2. The 1935 publications of "Happy Birthday to You" bore the copyright notice "Copyright 1935 by Clayton F. Summy Co." It is very likely that the Summy Company did not own copyright in the song at the time (it probably had an implied license for the song, and owned only the musical arrangments that its employees had made). Under then-prevailing precedent, and for several decades thereafter, if you published a work with copyright notice naming someone other than the work's owner, you forfeited copyright. However, here WMG might be able to take advantage of later changes in judicial attitude.

  3. The renewal registrations filed in 1962 — necessary to maintain copyright beyond 1963 — are only for the arrangements, and do not claim to renew the song itself. This is probably the point of greatest weakness in the copyright, and this issue could also likely be decided early in litigation, because the facts are clear.

So if there are these weaknesses, and if a $2 million per year income stream is at stake, why hasn't anyone challenged the copyright's validity? The short answer is that no single user is paying enough of that $2 million to make a challenge worthwhile, and it's extremely difficult for users to organize a collective effort.

In recent years, about 35% of the "Happy Birthday" income has come from performance rights licensing through ASCAP. (I can make this estimate because I discovered that there has been litigation over the alleged mishandling of a trust funded by "Happy Birthday" royalties, and I got access to the court files, which include income reports.) ASCAP collects money from thousands of restaurants, bars, and radio and TV stations for "blanket licenses" covering all of the millions of songs that are in its repertoire. The price of the licenses don't change when individual songs go in or out of copyright. That means that the licensees don't have an incentive to challenge the copyright on one song (and a court might even rule that they couldn't). Other music publishers that receive royalties through ASCAP might be able to mount a challenge, but there may be too much glass in their own houses to start throwing stones.

The remaning 65% comes from all other licensing — for uses in movies, on TV, in ads, and so on. Here's one small example I just learned of from a woman who e-mailed me yesterday from Australia. She was involved with an Australian movie called "Annie's Coming Out". It's about a social worker who works at a hospital for mentally disabled children. During one scene in the movie, a group of children with multiple sclerosis sing "Happy Birthday" to another child with MS. When the movie was released (on a very small scale) in the US in 1984, its producers had to pay WMG's predecessor $5000 to use the song.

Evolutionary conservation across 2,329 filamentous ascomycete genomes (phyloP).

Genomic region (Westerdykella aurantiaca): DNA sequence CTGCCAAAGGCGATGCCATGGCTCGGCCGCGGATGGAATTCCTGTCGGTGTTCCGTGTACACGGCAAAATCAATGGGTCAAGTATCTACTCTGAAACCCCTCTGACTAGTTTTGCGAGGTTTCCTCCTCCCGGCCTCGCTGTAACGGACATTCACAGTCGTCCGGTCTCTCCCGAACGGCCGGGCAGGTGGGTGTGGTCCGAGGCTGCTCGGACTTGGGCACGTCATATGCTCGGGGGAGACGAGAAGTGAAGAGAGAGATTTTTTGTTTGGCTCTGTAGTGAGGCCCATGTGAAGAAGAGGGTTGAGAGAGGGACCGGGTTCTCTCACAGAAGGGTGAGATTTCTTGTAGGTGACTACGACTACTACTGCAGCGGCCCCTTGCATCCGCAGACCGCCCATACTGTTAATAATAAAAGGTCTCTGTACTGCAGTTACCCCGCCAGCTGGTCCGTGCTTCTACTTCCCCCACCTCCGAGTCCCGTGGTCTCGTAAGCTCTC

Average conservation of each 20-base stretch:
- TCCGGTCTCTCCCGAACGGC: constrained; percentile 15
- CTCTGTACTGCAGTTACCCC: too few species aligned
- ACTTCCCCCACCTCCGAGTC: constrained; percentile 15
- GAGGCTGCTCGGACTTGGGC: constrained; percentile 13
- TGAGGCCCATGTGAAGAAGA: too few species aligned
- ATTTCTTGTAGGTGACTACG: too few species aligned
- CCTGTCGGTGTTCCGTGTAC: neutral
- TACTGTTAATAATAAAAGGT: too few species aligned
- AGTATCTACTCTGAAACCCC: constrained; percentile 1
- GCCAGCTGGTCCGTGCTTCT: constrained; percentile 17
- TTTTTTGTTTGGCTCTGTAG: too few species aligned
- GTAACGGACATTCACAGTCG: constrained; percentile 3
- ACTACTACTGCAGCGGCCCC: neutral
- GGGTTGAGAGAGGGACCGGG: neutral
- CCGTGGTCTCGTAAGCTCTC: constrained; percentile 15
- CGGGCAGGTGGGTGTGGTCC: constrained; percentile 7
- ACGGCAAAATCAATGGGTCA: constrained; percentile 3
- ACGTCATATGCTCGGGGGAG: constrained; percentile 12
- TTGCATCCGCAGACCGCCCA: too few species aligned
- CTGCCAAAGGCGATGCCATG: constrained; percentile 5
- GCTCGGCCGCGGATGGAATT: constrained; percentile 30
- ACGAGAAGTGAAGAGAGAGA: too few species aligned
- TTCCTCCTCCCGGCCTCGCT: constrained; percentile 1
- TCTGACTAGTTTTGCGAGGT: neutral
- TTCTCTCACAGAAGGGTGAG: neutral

Licenses for bigger US releases probably cost more (IMDB lists 176 movies that feature "Happy Birthday to You" but it misses "Annie's Coming Out"). But even, say, $30,000 is not nearly enough to consider funding copyright litigation. And in my article, I consider coordination problems that make it unlikely that a group of "Happy Birthday" users will ever find each other and jointly finance litigation. The result is that the copyright in the song will probably never be tested.

Ultimately, this is not just about one song. There are almost certainly other works out there generating significant licensing income in spite of serious copyright weaknesses. However, I don't see any easy fix.

Man Buys Lemonade for His 7-Year Old Son During Baseball Game, State Moves Son to Foster Care: Here's a remarkable story. "Hard lemonade, hard price: Dad's oversight at Tigers game lands son in foster care." Via
Lesbian-on-Lesbian Action:

An alternate title for the post below, just to bring traffic. (If you're a non-lawyer, see definition 14 for the relevant definition of "action.")

Related Posts (on one page):

  1. Lesbian-on-Lesbian Action:
  2. Life Imitates the Volokh Conspiracy:
My Very Slight Contribution to the "Pansy-Gate" Discussion:

The line is reported at :

North Carolina Gov. Mike Easley (D) made his endorsement official this morning, saying that Hillary Clinton “gets it” and is a fighter who he said “makes Rocky Balboa look like a pansy.”